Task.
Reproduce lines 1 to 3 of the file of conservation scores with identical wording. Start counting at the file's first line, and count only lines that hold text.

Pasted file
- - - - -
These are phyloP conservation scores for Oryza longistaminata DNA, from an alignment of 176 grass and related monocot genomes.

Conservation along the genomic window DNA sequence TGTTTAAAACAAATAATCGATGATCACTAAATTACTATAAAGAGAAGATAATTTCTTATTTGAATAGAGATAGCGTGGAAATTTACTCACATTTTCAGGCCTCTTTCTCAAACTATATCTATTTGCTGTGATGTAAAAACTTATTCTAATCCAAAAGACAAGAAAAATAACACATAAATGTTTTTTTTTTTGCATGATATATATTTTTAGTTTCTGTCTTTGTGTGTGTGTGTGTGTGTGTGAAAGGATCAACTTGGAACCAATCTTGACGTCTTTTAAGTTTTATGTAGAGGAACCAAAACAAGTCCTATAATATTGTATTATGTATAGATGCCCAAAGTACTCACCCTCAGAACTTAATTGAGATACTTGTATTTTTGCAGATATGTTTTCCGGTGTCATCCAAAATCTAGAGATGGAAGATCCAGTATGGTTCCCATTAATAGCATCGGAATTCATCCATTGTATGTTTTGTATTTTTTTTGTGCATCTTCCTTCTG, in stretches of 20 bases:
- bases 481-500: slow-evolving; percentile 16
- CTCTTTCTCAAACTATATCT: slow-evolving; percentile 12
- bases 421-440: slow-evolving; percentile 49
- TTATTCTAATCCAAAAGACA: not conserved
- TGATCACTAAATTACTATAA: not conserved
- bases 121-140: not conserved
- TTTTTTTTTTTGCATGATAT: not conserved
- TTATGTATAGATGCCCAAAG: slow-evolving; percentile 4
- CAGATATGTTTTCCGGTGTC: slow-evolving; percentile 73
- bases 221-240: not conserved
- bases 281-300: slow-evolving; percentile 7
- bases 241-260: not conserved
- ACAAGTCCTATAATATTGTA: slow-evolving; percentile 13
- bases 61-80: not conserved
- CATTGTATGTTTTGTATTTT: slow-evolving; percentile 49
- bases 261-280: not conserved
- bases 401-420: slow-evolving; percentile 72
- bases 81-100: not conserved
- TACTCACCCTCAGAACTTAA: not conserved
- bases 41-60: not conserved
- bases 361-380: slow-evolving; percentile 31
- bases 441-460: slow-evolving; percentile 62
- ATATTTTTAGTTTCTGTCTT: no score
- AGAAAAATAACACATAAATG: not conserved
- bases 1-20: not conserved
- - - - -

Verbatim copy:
These are phyloP conservation scores for Oryza longistaminata DNA, from an alignment of 176 grass and related monocot genomes.

Conservation along the genomic window DNA sequence TGTTTAAAACAAATAATCGATGATCACTAAATTACTATAAAGAGAAGATAATTTCTTATTTGAATAGAGATAGCGTGGAAATTTACTCACATTTTCAGGCCTCTTTCTCAAACTATATCTATTTGCTGTGATGTAAAAACTTATTCTAATCCAAAAGACAAGAAAAATAACACATAAATGTTTTTTTTTTTGCATGATATATATTTTTAGTTTCTGTCTTTGTGTGTGTGTGTGTGTGTGTGAAAGGATCAACTTGGAACCAATCTTGACGTCTTTTAAGTTTTATGTAGAGGAACCAAAACAAGTCCTATAATATTGTATTATGTATAGATGCCCAAAGTACTCACCCTCAGAACTTAATTGAGATACTTGTATTTTTGCAGATATGTTTTCCGGTGTCATCCAAAATCTAGAGATGGAAGATCCAGTATGGTTCCCATTAATAGCATCGGAATTCATCCATTGTATGTTTTGTATTTTTTTTGTGCATCTTCCTTCTG, in stretches of 20 bases:
- bases 481-500: slow-evolving; percentile 16